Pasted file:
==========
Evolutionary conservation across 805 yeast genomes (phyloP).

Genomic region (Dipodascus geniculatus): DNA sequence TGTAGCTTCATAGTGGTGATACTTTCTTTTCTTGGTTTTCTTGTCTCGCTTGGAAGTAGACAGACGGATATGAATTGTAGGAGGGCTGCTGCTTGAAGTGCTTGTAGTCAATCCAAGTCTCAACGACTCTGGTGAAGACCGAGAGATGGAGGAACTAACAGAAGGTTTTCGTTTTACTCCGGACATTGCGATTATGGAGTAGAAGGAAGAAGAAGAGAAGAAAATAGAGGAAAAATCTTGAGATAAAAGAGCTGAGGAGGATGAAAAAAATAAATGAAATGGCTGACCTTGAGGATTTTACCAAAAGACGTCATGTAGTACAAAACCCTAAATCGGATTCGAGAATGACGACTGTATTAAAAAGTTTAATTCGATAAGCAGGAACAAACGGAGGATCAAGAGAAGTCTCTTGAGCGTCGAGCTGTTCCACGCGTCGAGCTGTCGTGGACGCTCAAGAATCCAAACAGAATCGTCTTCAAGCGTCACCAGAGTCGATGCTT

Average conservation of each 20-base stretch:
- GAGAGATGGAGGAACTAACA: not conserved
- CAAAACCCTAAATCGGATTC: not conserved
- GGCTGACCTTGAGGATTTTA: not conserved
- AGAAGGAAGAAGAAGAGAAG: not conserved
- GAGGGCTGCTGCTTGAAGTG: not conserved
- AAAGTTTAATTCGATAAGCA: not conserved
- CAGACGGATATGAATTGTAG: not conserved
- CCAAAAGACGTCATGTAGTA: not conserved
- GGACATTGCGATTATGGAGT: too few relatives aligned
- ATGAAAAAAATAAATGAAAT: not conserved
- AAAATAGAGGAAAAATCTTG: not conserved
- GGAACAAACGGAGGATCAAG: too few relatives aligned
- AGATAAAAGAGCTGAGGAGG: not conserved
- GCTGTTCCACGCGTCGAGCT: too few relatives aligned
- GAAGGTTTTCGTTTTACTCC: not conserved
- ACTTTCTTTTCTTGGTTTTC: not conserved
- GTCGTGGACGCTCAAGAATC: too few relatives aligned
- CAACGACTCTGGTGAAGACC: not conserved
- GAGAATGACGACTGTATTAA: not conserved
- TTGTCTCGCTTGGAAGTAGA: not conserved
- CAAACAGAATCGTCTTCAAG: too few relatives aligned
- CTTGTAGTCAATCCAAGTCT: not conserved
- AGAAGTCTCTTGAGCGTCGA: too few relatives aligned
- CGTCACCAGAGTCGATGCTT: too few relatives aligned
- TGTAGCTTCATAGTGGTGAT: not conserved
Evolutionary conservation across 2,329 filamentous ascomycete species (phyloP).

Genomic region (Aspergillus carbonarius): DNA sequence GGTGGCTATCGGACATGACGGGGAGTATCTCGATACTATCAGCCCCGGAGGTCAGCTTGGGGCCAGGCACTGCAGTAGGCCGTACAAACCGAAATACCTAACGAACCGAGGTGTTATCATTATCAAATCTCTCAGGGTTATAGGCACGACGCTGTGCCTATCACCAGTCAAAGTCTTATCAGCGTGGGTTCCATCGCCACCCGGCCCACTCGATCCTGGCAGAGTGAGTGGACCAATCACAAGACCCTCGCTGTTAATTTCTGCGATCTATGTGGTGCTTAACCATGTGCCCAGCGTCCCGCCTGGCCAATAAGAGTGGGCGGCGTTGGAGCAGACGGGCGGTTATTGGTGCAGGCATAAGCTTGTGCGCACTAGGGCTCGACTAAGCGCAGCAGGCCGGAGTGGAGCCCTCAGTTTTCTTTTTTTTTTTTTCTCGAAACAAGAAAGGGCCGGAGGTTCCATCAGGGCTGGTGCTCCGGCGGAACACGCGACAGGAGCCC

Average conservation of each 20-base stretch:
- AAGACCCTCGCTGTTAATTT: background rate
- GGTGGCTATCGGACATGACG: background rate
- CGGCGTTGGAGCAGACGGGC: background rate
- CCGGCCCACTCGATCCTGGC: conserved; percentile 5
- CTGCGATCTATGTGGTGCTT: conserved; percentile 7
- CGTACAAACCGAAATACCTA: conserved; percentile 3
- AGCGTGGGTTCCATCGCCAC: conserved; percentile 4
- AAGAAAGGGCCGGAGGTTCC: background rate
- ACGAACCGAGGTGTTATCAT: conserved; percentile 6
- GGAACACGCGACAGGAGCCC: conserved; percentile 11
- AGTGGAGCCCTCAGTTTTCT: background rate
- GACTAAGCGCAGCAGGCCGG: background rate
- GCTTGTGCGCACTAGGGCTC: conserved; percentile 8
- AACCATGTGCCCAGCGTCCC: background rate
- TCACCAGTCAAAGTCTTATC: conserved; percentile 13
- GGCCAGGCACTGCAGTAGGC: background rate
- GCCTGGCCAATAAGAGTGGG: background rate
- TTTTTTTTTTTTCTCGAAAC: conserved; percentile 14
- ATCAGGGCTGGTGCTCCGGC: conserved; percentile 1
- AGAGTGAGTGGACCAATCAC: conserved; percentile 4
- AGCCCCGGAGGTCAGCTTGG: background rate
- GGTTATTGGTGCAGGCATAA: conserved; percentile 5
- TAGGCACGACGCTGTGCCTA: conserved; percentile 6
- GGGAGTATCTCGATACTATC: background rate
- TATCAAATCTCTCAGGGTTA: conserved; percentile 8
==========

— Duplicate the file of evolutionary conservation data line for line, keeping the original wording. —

Evolutionary conservation across 805 yeast genomes (phyloP).

Genomic region (Dipodascus geniculatus): DNA sequence TGTAGCTTCATAGTGGTGATACTTTCTTTTCTTGGTTTTCTTGTCTCGCTTGGAAGTAGACAGACGGATATGAATTGTAGGAGGGCTGCTGCTTGAAGTGCTTGTAGTCAATCCAAGTCTCAACGACTCTGGTGAAGACCGAGAGATGGAGGAACTAACAGAAGGTTTTCGTTTTACTCCGGACATTGCGATTATGGAGTAGAAGGAAGAAGAAGAGAAGAAAATAGAGGAAAAATCTTGAGATAAAAGAGCTGAGGAGGATGAAAAAAATAAATGAAATGGCTGACCTTGAGGATTTTACCAAAAGACGTCATGTAGTACAAAACCCTAAATCGGATTCGAGAATGACGACTGTATTAAAAAGTTTAATTCGATAAGCAGGAACAAACGGAGGATCAAGAGAAGTCTCTTGAGCGTCGAGCTGTTCCACGCGTCGAGCTGTCGTGGACGCTCAAGAATCCAAACAGAATCGTCTTCAAGCGTCACCAGAGTCGATGCTT

Average conservation of each 20-base stretch:
- GAGAGATGGAGGAACTAACA: not conserved
- CAAAACCCTAAATCGGATTC: not conserved
- GGCTGACCTTGAGGATTTTA: not conserved
- AGAAGGAAGAAGAAGAGAAG: not conserved
- GAGGGCTGCTGCTTGAAGTG: not conserved
- AAAGTTTAATTCGATAAGCA: not conserved
- CAGACGGATATGAATTGTAG: not conserved
- CCAAAAGACGTCATGTAGTA: not conserved
- GGACATTGCGATTATGGAGT: too few relatives aligned
- ATGAAAAAAATAAATGAAAT: not conserved
- AAAATAGAGGAAAAATCTTG: not conserved
- GGAACAAACGGAGGATCAAG: too few relatives aligned
- AGATAAAAGAGCTGAGGAGG: not conserved
- GCTGTTCCACGCGTCGAGCT: too few relatives aligned
- GAAGGTTTTCGTTTTACTCC: not conserved
- ACTTTCTTTTCTTGGTTTTC: not conserved
- GTCGTGGACGCTCAAGAATC: too few relatives aligned
- CAACGACTCTGGTGAAGACC: not conserved
- GAGAATGACGACTGTATTAA: not conserved
- TTGTCTCGCTTGGAAGTAGA: not conserved
- CAAACAGAATCGTCTTCAAG: too few relatives aligned
- CTTGTAGTCAATCCAAGTCT: not conserved
- AGAAGTCTCTTGAGCGTCGA: too few relatives aligned
- CGTCACCAGAGTCGATGCTT: too few relatives aligned
- TGTAGCTTCATAGTGGTGAT: not conserved
Evolutionary conservation across 2,329 filamentous ascomycete species (phyloP).

Genomic region (Aspergillus carbonarius): DNA sequence GGTGGCTATCGGACATGACGGGGAGTATCTCGATACTATCAGCCCCGGAGGTCAGCTTGGGGCCAGGCACTGCAGTAGGCCGTACAAACCGAAATACCTAACGAACCGAGGTGTTATCATTATCAAATCTCTCAGGGTTATAGGCACGACGCTGTGCCTATCACCAGTCAAAGTCTTATCAGCGTGGGTTCCATCGCCACCCGGCCCACTCGATCCTGGCAGAGTGAGTGGACCAATCACAAGACCCTCGCTGTTAATTTCTGCGATCTATGTGGTGCTTAACCATGTGCCCAGCGTCCCGCCTGGCCAATAAGAGTGGGCGGCGTTGGAGCAGACGGGCGGTTATTGGTGCAGGCATAAGCTTGTGCGCACTAGGGCTCGACTAAGCGCAGCAGGCCGGAGTGGAGCCCTCAGTTTTCTTTTTTTTTTTTTCTCGAAACAAGAAAGGGCCGGAGGTTCCATCAGGGCTGGTGCTCCGGCGGAACACGCGACAGGAGCCC

Average conservation of each 20-base stretch:
- AAGACCCTCGCTGTTAATTT: background rate
- GGTGGCTATCGGACATGACG: background rate
- CGGCGTTGGAGCAGACGGGC: background rate
- CCGGCCCACTCGATCCTGGC: conserved; percentile 5
- CTGCGATCTATGTGGTGCTT: conserved; percentile 7
- CGTACAAACCGAAATACCTA: conserved; percentile 3
- AGCGTGGGTTCCATCGCCAC: conserved; percentile 4
- AAGAAAGGGCCGGAGGTTCC: background rate
- ACGAACCGAGGTGTTATCAT: conserved; percentile 6
- GGAACACGCGACAGGAGCCC: conserved; percentile 11
- AGTGGAGCCCTCAGTTTTCT: background rate
- GACTAAGCGCAGCAGGCCGG: background rate
- GCTTGTGCGCACTAGGGCTC: conserved; percentile 8
- AACCATGTGCCCAGCGTCCC: background rate
- TCACCAGTCAAAGTCTTATC: conserved; percentile 13
- GGCCAGGCACTGCAGTAGGC: background rate
- GCCTGGCCAATAAGAGTGGG: background rate
- TTTTTTTTTTTTCTCGAAAC: conserved; percentile 14
- ATCAGGGCTGGTGCTCCGGC: conserved; percentile 1
- AGAGTGAGTGGACCAATCAC: conserved; percentile 4
- AGCCCCGGAGGTCAGCTTGG: background rate
- GGTTATTGGTGCAGGCATAA: conserved; percentile 5
- TAGGCACGACGCTGTGCCTA: conserved; percentile 6
- GGGAGTATCTCGATACTATC: background rate
- TATCAAATCTCTCAGGGTTA: conserved; percentile 8